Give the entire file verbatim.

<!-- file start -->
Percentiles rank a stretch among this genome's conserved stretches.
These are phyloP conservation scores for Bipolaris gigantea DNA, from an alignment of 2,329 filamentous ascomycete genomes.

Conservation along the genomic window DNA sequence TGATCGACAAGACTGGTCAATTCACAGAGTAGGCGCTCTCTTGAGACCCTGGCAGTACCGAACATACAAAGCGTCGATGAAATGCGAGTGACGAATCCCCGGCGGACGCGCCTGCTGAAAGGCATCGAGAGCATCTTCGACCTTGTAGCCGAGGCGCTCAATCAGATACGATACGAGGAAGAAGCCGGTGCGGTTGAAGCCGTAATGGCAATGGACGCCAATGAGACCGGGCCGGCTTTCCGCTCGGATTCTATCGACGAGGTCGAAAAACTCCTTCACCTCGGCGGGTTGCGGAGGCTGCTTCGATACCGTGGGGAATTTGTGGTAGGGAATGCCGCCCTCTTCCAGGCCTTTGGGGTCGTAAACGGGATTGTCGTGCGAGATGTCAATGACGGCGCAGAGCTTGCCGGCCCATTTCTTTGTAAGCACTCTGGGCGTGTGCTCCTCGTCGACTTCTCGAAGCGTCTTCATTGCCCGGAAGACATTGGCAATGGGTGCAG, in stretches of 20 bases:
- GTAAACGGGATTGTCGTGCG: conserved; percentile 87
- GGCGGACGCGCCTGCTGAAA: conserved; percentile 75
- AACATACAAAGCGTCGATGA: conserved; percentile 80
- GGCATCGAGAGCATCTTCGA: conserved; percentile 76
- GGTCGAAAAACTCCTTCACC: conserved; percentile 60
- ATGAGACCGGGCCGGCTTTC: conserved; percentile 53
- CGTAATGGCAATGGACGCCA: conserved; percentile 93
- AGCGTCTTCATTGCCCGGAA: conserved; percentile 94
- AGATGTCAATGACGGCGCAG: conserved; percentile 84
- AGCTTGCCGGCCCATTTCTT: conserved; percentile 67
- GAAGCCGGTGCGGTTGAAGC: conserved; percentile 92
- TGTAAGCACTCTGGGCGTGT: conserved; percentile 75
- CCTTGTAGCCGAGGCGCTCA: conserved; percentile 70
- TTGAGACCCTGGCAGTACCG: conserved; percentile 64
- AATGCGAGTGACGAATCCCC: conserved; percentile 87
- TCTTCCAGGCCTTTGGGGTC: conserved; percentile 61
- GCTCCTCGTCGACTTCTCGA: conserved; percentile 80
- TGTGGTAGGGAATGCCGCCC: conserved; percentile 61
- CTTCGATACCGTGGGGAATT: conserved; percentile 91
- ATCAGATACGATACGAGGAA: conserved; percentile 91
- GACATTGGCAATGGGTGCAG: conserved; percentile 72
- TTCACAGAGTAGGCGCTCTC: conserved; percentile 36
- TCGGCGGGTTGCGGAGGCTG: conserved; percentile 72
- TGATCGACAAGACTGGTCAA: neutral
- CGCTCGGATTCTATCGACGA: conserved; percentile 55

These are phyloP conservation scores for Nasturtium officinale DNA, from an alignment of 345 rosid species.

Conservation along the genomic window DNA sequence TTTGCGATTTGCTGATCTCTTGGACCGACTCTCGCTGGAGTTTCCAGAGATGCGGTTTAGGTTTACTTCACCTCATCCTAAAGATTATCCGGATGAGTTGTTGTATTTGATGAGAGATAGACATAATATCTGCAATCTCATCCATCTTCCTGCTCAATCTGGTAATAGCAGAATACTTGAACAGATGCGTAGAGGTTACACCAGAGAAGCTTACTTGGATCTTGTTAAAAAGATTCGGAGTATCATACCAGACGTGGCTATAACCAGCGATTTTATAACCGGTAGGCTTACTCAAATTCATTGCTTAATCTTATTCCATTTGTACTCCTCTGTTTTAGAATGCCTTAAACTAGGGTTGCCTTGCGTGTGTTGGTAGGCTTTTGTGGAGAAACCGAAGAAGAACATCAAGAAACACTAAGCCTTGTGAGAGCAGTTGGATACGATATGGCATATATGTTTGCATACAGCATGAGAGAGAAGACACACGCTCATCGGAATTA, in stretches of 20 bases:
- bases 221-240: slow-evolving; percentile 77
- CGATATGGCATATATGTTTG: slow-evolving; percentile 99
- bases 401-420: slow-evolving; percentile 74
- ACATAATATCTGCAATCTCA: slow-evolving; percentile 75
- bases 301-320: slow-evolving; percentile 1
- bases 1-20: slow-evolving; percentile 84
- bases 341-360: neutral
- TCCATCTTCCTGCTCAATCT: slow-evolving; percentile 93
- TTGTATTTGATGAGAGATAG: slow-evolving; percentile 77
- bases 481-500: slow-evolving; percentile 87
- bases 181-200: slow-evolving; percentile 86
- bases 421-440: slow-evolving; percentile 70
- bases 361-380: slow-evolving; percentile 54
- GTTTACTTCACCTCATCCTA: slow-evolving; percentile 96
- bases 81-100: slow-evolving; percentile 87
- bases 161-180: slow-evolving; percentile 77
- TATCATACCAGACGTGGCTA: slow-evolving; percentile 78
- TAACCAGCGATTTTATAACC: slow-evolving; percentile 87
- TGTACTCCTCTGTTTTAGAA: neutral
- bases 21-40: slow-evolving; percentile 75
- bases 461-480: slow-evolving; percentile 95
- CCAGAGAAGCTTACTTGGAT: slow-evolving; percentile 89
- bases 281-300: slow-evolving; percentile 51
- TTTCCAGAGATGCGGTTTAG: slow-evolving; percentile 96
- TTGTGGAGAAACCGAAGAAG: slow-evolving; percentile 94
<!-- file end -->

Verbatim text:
Percentiles rank a stretch among this genome's conserved stretches.
These are phyloP conservation scores for Bipolaris gigantea DNA, from an alignment of 2,329 filamentous ascomycete genomes.

Conservation along the genomic window DNA sequence TGATCGACAAGACTGGTCAATTCACAGAGTAGGCGCTCTCTTGAGACCCTGGCAGTACCGAACATACAAAGCGTCGATGAAATGCGAGTGACGAATCCCCGGCGGACGCGCCTGCTGAAAGGCATCGAGAGCATCTTCGACCTTGTAGCCGAGGCGCTCAATCAGATACGATACGAGGAAGAAGCCGGTGCGGTTGAAGCCGTAATGGCAATGGACGCCAATGAGACCGGGCCGGCTTTCCGCTCGGATTCTATCGACGAGGTCGAAAAACTCCTTCACCTCGGCGGGTTGCGGAGGCTGCTTCGATACCGTGGGGAATTTGTGGTAGGGAATGCCGCCCTCTTCCAGGCCTTTGGGGTCGTAAACGGGATTGTCGTGCGAGATGTCAATGACGGCGCAGAGCTTGCCGGCCCATTTCTTTGTAAGCACTCTGGGCGTGTGCTCCTCGTCGACTTCTCGAAGCGTCTTCATTGCCCGGAAGACATTGGCAATGGGTGCAG, in stretches of 20 bases:
- GTAAACGGGATTGTCGTGCG: conserved; percentile 87
- GGCGGACGCGCCTGCTGAAA: conserved; percentile 75
- AACATACAAAGCGTCGATGA: conserved; percentile 80
- GGCATCGAGAGCATCTTCGA: conserved; percentile 76
- GGTCGAAAAACTCCTTCACC: conserved; percentile 60
- ATGAGACCGGGCCGGCTTTC: conserved; percentile 53
- CGTAATGGCAATGGACGCCA: conserved; percentile 93
- AGCGTCTTCATTGCCCGGAA: conserved; percentile 94
- AGATGTCAATGACGGCGCAG: conserved; percentile 84
- AGCTTGCCGGCCCATTTCTT: conserved; percentile 67
- GAAGCCGGTGCGGTTGAAGC: conserved; percentile 92
- TGTAAGCACTCTGGGCGTGT: conserved; percentile 75
- CCTTGTAGCCGAGGCGCTCA: conserved; percentile 70
- TTGAGACCCTGGCAGTACCG: conserved; percentile 64
- AATGCGAGTGACGAATCCCC: conserved; percentile 87
- TCTTCCAGGCCTTTGGGGTC: conserved; percentile 61
- GCTCCTCGTCGACTTCTCGA: conserved; percentile 80
- TGTGGTAGGGAATGCCGCCC: conserved; percentile 61
- CTTCGATACCGTGGGGAATT: conserved; percentile 91
- ATCAGATACGATACGAGGAA: conserved; percentile 91
- GACATTGGCAATGGGTGCAG: conserved; percentile 72
- TTCACAGAGTAGGCGCTCTC: conserved; percentile 36
- TCGGCGGGTTGCGGAGGCTG: conserved; percentile 72
- TGATCGACAAGACTGGTCAA: neutral
- CGCTCGGATTCTATCGACGA: conserved; percentile 55

These are phyloP conservation scores for Nasturtium officinale DNA, from an alignment of 345 rosid species.

Conservation along the genomic window DNA sequence TTTGCGATTTGCTGATCTCTTGGACCGACTCTCGCTGGAGTTTCCAGAGATGCGGTTTAGGTTTACTTCACCTCATCCTAAAGATTATCCGGATGAGTTGTTGTATTTGATGAGAGATAGACATAATATCTGCAATCTCATCCATCTTCCTGCTCAATCTGGTAATAGCAGAATACTTGAACAGATGCGTAGAGGTTACACCAGAGAAGCTTACTTGGATCTTGTTAAAAAGATTCGGAGTATCATACCAGACGTGGCTATAACCAGCGATTTTATAACCGGTAGGCTTACTCAAATTCATTGCTTAATCTTATTCCATTTGTACTCCTCTGTTTTAGAATGCCTTAAACTAGGGTTGCCTTGCGTGTGTTGGTAGGCTTTTGTGGAGAAACCGAAGAAGAACATCAAGAAACACTAAGCCTTGTGAGAGCAGTTGGATACGATATGGCATATATGTTTGCATACAGCATGAGAGAGAAGACACACGCTCATCGGAATTA, in stretches of 20 bases:
- bases 221-240: slow-evolving; percentile 77
- CGATATGGCATATATGTTTG: slow-evolving; percentile 99
- bases 401-420: slow-evolving; percentile 74
- ACATAATATCTGCAATCTCA: slow-evolving; percentile 75
- bases 301-320: slow-evolving; percentile 1
- bases 1-20: slow-evolving; percentile 84
- bases 341-360: neutral
- TCCATCTTCCTGCTCAATCT: slow-evolving; percentile 93
- TTGTATTTGATGAGAGATAG: slow-evolving; percentile 77
- bases 481-500: slow-evolving; percentile 87
- bases 181-200: slow-evolving; percentile 86
- bases 421-440: slow-evolving; percentile 70
- bases 361-380: slow-evolving; percentile 54
- GTTTACTTCACCTCATCCTA: slow-evolving; percentile 96
- bases 81-100: slow-evolving; percentile 87
- bases 161-180: slow-evolving; percentile 77
- TATCATACCAGACGTGGCTA: slow-evolving; percentile 78
- TAACCAGCGATTTTATAACC: slow-evolving; percentile 87
- TGTACTCCTCTGTTTTAGAA: neutral
- bases 21-40: slow-evolving; percentile 75
- bases 461-480: slow-evolving; percentile 95
- CCAGAGAAGCTTACTTGGAT: slow-evolving; percentile 89
- bases 281-300: slow-evolving; percentile 51
- TTTCCAGAGATGCGGTTTAG: slow-evolving; percentile 96
- TTGTGGAGAAACCGAAGAAG: slow-evolving; percentile 94